The government is clamping down on any and all challenges

Then, in 2013, there came a new leader, Xi Jinping.  Xi has rather aggressively turned back the dial on political rights even further.  Dissent is hardly tolerated at all.  Activists are arrested more often.  Universities have been ordered to refrain from extolling “Western” values.  A new law has been passed to permit tighter government control over non-governmental organizations, including foreign ones.  On virtually all fronts Xi has strengthened the hand of government at the expense of individual freedom. 


It’s impossible to say why Xi has taken this approach.  Some say he was alarmed by how the Arab Spring toppled so many regimes.  Relative to Christianity, many have speculated that Pope John Paul II’s impact in Poland has for many years made the CCP concerned as to the ability of religion to support dissent.   Whatever the case may be, it is undeniable that Christian churches have been caught up in the muscle-flexing of the CCP.  Simply put, the CCP will not tolerate any competition to its control of society and Christianity is seen as a potential theat.


No game plan for social or political change

For the most part, China has maintained a steady course of gradual economic liberalization over the last three decades, although some periods have seen more change than others.  Furthermore, the government openly discusses the next steps it is considering relative to economic change.  Relative to social and political change, not only has the pace been slower, but the game plan is murky and the government offers little in the way of guidance.  Many would say that is because, while the CCP will tolerate some economic freedom, it doesn’t intend to ever lessen its grip on China’s society or political system. 


The government can’t fight history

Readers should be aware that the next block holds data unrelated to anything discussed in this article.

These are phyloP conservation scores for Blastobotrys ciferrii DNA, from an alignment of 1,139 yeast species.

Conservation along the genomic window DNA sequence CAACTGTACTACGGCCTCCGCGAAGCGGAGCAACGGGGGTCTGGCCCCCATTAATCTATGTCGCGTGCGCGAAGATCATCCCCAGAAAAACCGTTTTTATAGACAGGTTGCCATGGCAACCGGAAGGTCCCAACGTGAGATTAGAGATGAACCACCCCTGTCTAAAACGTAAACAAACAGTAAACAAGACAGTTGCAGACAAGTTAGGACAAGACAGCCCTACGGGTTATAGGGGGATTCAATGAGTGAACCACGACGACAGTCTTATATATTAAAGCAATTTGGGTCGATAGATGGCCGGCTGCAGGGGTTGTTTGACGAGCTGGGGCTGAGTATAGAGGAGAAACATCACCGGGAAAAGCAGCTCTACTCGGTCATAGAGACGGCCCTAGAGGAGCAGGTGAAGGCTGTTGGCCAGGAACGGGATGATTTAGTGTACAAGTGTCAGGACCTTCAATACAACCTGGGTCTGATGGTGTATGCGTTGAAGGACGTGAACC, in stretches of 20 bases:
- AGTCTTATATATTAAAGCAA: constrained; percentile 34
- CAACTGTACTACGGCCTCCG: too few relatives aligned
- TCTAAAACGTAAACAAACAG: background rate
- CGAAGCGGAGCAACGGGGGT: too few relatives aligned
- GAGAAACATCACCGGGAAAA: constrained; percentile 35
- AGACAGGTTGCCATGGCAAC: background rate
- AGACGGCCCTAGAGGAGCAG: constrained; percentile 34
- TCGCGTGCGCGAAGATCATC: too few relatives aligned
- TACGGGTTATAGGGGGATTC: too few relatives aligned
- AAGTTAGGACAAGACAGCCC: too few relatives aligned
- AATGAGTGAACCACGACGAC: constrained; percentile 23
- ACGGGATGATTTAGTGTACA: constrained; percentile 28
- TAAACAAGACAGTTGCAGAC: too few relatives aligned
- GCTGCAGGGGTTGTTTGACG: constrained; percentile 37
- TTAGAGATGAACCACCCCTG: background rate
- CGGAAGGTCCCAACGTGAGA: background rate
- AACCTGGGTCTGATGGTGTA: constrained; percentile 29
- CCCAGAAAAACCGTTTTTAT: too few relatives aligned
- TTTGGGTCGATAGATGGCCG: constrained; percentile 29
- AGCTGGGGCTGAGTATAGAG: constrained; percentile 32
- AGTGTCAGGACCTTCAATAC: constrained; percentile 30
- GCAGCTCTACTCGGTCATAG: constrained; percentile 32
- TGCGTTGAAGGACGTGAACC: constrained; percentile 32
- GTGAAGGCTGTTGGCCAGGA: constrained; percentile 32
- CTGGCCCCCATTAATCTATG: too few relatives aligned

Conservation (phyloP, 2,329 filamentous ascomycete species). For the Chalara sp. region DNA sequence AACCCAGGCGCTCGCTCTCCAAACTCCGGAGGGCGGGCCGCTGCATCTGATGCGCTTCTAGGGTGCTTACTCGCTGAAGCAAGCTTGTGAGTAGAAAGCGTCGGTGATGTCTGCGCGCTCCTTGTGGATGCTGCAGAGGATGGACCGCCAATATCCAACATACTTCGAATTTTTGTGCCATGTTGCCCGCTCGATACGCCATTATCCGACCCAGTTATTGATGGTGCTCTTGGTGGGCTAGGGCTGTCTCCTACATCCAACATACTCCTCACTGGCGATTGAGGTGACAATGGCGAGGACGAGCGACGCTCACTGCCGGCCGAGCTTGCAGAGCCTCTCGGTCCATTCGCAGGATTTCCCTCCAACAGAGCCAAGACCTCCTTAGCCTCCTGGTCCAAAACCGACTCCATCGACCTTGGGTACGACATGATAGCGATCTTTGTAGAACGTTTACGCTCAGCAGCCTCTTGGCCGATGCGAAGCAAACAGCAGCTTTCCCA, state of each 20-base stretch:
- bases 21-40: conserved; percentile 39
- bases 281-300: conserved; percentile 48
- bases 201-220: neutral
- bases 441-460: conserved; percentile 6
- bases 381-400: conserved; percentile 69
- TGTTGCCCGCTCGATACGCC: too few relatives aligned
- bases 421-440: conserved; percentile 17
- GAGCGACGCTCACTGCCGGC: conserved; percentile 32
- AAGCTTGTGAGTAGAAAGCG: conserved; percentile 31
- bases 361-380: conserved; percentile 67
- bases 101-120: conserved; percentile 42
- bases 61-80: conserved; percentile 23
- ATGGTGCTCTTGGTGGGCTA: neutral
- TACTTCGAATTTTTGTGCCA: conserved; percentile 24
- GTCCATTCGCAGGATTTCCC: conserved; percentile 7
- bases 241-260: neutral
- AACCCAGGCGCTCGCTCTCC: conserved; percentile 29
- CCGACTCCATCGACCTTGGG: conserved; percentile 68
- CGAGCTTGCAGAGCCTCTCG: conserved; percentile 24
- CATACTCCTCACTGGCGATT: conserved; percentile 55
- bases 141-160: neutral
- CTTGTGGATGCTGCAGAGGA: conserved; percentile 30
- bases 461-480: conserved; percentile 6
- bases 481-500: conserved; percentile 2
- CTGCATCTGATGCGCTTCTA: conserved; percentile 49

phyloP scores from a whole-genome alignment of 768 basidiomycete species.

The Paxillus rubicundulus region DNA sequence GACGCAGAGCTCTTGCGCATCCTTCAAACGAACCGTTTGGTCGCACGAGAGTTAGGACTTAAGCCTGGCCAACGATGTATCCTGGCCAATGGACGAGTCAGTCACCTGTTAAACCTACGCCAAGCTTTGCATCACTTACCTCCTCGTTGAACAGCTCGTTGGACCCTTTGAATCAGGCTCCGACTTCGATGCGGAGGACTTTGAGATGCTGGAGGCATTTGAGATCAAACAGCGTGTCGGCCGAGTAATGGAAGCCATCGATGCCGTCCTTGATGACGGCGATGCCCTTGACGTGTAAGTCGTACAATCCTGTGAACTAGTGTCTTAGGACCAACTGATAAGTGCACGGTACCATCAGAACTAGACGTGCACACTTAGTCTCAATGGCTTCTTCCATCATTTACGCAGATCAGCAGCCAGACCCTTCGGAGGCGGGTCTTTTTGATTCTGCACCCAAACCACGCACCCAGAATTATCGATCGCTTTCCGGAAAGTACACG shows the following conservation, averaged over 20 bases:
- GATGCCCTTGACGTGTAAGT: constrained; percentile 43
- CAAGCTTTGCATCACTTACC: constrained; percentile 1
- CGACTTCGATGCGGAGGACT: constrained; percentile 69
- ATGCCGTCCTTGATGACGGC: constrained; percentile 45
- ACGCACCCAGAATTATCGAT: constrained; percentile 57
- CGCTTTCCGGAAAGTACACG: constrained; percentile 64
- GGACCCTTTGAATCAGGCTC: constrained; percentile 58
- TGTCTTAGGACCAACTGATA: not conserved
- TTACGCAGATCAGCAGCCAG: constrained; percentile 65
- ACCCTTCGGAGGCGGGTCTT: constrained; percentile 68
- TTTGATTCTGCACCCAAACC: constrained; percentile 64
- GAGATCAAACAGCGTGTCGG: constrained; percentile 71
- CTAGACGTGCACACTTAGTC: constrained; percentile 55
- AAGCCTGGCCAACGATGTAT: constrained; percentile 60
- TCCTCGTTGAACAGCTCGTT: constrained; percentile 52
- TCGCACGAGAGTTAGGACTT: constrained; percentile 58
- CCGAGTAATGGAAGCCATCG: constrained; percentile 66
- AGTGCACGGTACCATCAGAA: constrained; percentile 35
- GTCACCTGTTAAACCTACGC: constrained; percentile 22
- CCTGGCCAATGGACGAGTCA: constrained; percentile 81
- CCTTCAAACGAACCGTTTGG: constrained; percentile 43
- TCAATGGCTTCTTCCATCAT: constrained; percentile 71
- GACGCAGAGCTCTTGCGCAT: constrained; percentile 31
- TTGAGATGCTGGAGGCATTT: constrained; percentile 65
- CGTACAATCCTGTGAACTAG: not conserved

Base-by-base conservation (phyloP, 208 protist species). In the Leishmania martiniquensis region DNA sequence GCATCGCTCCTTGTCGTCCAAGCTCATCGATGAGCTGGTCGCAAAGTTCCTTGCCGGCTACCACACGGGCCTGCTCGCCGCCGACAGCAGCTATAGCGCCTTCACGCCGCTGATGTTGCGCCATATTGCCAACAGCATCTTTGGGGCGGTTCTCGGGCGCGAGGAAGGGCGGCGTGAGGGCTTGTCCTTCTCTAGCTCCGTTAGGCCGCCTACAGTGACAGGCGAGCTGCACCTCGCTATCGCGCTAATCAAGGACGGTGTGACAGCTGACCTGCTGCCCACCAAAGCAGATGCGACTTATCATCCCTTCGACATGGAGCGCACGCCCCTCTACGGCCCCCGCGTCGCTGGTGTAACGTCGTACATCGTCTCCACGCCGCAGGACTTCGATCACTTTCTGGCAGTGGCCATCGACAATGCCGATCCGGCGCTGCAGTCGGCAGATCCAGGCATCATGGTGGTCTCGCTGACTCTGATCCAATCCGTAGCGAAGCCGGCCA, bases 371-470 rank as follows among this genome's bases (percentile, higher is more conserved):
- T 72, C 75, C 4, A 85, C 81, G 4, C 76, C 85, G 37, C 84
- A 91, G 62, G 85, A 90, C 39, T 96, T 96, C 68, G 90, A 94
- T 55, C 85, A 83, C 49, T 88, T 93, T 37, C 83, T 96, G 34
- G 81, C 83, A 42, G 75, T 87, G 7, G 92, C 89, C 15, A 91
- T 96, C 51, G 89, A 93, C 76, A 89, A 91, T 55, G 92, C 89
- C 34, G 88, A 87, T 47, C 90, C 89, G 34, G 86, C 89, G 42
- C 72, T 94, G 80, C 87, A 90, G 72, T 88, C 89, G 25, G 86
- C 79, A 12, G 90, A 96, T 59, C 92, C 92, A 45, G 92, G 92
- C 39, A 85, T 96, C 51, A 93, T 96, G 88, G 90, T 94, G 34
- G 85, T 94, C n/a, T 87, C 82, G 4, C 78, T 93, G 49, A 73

That might be the position of the CCP.  But history teaches us that, if China continues to develop, its government won’t have a choice.  Free markets, private property, and prosperity will bring education, the rule of law, and people who are both more tolerant of others and more likely to demand respect for their freedom and rights as individuals, not only economically but socially and politically as well.  This in turn leads to government that is more egalitarian, accountable, and tolerant.  Of course, this kind of change takes time.  Remember that it took America roughly 75 years to fight the war that ended slavery and another 100 years to end segregation.  China’s change will also take many decades, not just years.   


Prosperity and development will pave the way for freedom of religion

We can hope that the current Chinese administration will let China’s Christians live in peace.  We can hope the next administration (due to take power in 2023) will do the same.  But the best bet for China’s Christians is that China continues to give its citizens more and more economic freedom.  If that happens, China will prosper and it will change in ways that will make it easier to be a Christian, a Buddhist, or whatever else you want to be in China.